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News Release
Commission Seeks Court Direction in Trojan Refund Case
February 19, 2004 (2004 - 002)
Contacts: Lee Beyer, Chairman, 503 378-6611; John Savage, Commissioner, 503 378-6611; Ray Baum, Commissioner, 503 378-6611; Bob Valdez, Public Information Officer, 503 378-8962
Salem, OR – The Oregon Public Utility Commission filed an appeal today to seek clarification of its authority to order refunds. The issue came to light from a local court decision that overturned a long-standing rate setting law known as the filed rate doctrine. The court case grew out of a challenge to the rates set in 1995 to cover Portland General Electric's (PGE) investment in the closed-down Trojan Nuclear Plant.
The decision issued last year in Marion County Circuit Court ordered PGE to reduce rates or make refunds for the money they collected from customers to pay for interest on the company's investment in Trojan between 1995 and 2000. Oregon courts have ruled that PGE cannot collect interest on its investment in Trojan. In 2000, the Commission approved a settlement that removed Trojan investment costs, including interest and depreciation, from customer rates. The Commission decision was challenged because it did not order PGE to pay back the interest on Trojan it collected through rates before 2000.
"PGE customers aren't paying for the company's investment in Trojan, and they haven't since 2000," noted Commission Chairman Lee Beyer. "The issue is whether PGE should pay back the interest it collected before then. Under the filed rate doctrine, the answer is no. But the local judge disagreed."
Under the "filed rate doctrine," rates approved by the Commission are effective until changed on a going forward basis. The legal doctrine protects customers because it means that the Commission cannot retroactively raise rates or impose a surcharge if a utility challenges, and a court agrees, that the Commission set past rates too low. The doctrine also prevents the Commission from requiring a utility to reduce rates or issue refunds to make up for past rates that a court determined were too high.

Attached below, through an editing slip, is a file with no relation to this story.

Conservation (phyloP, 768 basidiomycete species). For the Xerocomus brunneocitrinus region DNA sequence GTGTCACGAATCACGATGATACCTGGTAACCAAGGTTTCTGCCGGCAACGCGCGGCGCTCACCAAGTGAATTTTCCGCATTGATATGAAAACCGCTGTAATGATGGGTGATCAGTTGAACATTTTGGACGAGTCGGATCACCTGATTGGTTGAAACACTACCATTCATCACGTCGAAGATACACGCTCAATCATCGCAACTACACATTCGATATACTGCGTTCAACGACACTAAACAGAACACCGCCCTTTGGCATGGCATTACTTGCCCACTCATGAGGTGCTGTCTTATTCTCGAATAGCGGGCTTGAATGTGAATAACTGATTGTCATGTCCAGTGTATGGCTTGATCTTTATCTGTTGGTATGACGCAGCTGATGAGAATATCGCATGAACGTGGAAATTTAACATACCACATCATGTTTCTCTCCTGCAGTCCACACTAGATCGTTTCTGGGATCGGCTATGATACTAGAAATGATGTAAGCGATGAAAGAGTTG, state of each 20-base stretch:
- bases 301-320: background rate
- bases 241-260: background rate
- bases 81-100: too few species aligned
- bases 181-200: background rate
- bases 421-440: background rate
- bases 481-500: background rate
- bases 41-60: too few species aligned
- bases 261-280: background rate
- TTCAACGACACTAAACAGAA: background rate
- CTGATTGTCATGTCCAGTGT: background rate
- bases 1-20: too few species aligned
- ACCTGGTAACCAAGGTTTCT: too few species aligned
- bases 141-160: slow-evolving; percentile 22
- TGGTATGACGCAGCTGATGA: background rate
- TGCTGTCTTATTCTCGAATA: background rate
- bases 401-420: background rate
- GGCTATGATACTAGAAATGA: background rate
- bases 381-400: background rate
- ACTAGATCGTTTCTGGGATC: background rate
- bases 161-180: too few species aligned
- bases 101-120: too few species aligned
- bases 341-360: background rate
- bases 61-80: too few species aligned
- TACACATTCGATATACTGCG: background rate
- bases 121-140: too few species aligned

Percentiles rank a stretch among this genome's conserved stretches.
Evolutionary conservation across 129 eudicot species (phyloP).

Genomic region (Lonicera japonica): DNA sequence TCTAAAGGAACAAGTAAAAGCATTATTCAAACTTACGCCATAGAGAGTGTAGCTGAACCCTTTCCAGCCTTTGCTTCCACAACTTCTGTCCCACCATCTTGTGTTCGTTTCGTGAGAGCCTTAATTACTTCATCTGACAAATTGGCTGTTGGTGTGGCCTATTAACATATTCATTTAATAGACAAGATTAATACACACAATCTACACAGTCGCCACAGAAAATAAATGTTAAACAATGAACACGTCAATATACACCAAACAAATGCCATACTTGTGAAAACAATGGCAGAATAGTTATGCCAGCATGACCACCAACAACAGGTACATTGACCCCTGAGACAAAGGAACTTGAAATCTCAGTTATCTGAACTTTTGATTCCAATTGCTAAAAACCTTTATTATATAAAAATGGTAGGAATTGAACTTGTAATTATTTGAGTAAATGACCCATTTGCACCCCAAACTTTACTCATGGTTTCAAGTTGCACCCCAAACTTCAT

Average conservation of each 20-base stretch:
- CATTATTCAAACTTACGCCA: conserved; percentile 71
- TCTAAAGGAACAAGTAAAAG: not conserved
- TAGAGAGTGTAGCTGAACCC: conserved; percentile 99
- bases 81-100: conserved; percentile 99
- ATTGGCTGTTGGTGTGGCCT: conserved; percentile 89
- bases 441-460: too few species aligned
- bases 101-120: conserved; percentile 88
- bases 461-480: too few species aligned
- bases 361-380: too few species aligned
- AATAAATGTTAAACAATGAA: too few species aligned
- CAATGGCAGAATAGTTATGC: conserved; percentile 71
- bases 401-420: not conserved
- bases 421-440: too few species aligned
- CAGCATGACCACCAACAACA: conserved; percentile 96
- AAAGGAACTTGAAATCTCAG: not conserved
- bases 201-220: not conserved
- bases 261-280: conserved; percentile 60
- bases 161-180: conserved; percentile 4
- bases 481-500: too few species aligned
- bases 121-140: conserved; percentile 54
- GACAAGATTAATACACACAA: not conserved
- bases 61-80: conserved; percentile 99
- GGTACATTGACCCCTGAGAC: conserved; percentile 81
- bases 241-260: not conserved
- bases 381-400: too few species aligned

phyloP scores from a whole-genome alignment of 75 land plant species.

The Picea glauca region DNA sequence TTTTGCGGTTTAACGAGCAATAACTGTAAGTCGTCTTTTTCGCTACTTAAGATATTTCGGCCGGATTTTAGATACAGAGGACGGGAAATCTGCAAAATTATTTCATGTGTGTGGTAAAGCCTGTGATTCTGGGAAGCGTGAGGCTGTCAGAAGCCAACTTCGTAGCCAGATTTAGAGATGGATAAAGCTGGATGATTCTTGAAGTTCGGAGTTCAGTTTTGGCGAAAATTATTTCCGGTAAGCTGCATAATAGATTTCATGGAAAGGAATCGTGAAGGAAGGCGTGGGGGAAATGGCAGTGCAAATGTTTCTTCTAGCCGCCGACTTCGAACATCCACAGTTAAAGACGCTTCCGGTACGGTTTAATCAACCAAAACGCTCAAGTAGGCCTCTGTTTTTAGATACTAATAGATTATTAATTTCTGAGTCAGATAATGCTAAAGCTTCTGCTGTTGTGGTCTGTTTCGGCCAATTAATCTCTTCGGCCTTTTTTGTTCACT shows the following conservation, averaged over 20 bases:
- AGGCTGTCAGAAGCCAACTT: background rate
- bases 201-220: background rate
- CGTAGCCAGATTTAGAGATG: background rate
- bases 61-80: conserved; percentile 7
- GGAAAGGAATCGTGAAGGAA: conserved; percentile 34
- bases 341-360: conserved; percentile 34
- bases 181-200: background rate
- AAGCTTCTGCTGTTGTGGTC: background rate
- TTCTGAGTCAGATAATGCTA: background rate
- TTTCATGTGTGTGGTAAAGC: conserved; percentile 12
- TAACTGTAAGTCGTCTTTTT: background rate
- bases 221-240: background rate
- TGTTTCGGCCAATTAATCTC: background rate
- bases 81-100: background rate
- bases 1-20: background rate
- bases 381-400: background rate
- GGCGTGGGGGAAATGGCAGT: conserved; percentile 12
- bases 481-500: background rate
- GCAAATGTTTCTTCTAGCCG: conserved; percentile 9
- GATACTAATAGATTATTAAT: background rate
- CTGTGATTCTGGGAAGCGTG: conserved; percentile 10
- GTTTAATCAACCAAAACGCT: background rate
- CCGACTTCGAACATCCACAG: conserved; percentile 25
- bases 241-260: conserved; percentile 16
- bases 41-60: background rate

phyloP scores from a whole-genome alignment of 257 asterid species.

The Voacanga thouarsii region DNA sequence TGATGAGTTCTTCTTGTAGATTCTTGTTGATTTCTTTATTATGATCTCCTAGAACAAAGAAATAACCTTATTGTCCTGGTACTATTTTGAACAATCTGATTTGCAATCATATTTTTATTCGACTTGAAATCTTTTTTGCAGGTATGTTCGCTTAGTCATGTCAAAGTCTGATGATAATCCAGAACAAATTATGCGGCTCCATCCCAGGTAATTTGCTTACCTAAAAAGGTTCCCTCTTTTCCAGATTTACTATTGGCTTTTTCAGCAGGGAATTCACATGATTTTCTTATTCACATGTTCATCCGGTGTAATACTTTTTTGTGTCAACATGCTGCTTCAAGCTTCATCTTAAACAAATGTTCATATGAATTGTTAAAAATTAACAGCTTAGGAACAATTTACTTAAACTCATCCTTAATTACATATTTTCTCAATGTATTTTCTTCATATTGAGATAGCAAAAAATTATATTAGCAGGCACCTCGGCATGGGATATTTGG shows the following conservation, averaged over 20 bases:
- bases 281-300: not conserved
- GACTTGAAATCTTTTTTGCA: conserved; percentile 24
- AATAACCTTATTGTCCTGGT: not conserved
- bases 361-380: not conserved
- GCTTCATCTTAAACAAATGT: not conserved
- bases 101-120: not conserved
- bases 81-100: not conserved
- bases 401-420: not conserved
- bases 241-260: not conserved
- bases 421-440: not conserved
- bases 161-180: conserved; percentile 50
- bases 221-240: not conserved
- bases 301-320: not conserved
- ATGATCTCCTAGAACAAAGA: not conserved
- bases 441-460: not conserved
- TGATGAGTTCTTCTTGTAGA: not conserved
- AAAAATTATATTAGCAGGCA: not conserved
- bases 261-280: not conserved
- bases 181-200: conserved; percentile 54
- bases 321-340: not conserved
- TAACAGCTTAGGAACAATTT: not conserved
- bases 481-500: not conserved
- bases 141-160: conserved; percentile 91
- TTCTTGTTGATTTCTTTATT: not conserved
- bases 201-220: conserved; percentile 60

"This is a tough call," said Chairman Beyer. "The Commission has been working hard to push rates back down. But, in this instance, the Attorney General doubts that the Commission has the legal authority to do what the local judge is directing. The Attorney General has recommended an appeal so that the Commission will clearly know whether it has the authority to order rebates or not."
"Without the filed rate doctrine, every major rate order may well be challenged by both sides, leading to lengthy, expensive court proceedings and uncertainty for customers," said Chairman Beyer said. "Given the uncertainty of the Commission's authority, we need clear direction from a court of record on our ability to abandon a long-standing rate setting doctrine that on balance makes sense for customers," Beyer said.
"We stand ready to quickly direct PGE to refund the interest collected on its Trojan investment if that’s what the courts finally decide", Beyer said.
The filed rate doctrine is important to customers because it provides predictability about the rates they pay. Customers can make decisions about how they use energy (such as whether to increase production at a factory) without worrying that their utility will come back later and ask them to pay more. It allows rate changes only on a going forward basis. That allows customers to adjust their usage in response to the new rates.
Parties challenging a Commission rate order do not have to wait for the final court decision to seek relief, however. They can ask the court to "stay" the new rates while the lawsuit is pending. No party in the Trojan case requested a stay when the Commission made its original decision in 1995.
The Commission will apply the filed rate doctrine until it has a ruling from a court of record, such as the Oregon Court of Appeals or Oregon Supreme Court. While court action is pending, any amounts owed to customers in the Trojan cases will earn interest at PGE’s authorized rate of return.